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  • Rachael Vaughn

Coronavirus and the Workplace

COVID-19, commonly known as the Coronavirus, is an upper respiratory infection where the victim may exhibit flu-like symptoms. As of March 17th, 2020, there are 4,226 cases and 75 deaths in the U.S, and over 153,000 cases worldwide.

Droplets of bodily fluids - such as saliva or mucus - from an infected person are dispersed in the air, on surfaces, or on objects by coughing or sneezing. These droplets can come into direct contact with other people or can infect them when they touch infected surfaces and then their face.

If you believe you caught the infection at work, you may be entitled to Workers’ Compensation.

You May be Entitled to Workers’ Compensation Benefits.

Say, for example, you are a doctor, nurse, paramedic, or EMT, you have assisted a patient who has tested positive for COVID-19 and then you contract the illness. If you acquired the virus within the course and scope of your employment, you may be entitled to benefits.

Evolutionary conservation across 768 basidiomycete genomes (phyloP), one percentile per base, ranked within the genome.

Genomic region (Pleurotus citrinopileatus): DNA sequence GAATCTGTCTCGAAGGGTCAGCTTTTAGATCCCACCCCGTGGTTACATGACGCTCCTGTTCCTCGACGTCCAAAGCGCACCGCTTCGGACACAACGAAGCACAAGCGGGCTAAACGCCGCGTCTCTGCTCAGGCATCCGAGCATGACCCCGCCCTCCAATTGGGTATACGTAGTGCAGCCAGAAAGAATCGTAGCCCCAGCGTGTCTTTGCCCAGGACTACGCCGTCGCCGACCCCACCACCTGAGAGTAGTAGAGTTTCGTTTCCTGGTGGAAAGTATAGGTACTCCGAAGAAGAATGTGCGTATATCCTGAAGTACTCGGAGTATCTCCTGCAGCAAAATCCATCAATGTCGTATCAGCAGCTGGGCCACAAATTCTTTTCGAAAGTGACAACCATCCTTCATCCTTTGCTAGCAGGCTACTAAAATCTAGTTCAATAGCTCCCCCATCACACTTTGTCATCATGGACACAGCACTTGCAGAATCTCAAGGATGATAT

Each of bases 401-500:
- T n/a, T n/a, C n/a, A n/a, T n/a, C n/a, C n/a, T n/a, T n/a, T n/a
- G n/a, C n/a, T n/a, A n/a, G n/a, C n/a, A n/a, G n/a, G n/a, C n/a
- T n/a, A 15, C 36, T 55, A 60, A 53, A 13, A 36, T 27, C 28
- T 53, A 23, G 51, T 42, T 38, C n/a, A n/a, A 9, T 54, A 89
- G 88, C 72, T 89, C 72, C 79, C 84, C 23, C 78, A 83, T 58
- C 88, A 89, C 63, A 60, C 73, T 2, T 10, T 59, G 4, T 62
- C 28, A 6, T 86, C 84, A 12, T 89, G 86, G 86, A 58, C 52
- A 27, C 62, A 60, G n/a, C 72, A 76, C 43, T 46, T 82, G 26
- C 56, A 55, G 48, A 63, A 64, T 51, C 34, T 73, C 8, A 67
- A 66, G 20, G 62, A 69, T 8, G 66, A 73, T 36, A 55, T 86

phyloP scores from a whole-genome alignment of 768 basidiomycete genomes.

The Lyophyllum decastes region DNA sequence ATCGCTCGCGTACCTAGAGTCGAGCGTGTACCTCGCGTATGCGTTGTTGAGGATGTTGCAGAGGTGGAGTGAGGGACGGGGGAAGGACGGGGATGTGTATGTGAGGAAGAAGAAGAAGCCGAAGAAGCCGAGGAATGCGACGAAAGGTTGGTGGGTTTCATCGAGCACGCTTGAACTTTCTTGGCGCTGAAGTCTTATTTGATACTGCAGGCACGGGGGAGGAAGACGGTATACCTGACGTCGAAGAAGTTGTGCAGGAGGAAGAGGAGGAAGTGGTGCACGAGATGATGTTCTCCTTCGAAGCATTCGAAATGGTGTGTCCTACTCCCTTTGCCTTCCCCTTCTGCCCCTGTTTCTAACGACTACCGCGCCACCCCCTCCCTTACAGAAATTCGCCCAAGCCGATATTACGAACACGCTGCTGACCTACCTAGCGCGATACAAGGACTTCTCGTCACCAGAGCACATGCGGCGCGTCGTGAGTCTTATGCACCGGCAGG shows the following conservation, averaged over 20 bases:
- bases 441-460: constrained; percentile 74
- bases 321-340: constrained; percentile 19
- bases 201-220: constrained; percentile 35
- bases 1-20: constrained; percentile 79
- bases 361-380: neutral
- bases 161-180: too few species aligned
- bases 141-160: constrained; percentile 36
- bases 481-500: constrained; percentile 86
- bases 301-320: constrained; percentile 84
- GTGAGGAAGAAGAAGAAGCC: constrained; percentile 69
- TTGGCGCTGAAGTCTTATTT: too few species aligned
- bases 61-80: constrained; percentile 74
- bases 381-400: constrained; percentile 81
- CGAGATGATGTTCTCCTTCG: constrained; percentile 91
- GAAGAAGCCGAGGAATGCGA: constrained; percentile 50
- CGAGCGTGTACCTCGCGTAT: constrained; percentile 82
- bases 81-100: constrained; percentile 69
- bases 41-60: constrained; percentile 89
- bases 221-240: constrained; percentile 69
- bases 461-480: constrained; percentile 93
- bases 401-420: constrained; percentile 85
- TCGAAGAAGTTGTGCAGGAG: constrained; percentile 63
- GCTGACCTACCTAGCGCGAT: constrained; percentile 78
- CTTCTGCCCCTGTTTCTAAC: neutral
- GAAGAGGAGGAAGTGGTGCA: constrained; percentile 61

You can petition for benefits directly with the Department of Labor, which can include:

  • Medical care

  • Lost wages

  • Reimbursement of travel costs for medical care

Permanent Impairment

This is a new disease, so the research necessary that establishes permanent impairment as a result of the Coronavirus, is limited. However, a study revealed that recovered COVID-19 patients could experience reduced lung function, and other limitations.

Once treatment has been completed, your doctor may determine whether you are permanently impaired

If you have been injured on the job, the experienced Workers’ Compensation lawyers at Kimmel, Carter, Roman, Peltz, & O’Neill may be able to help.


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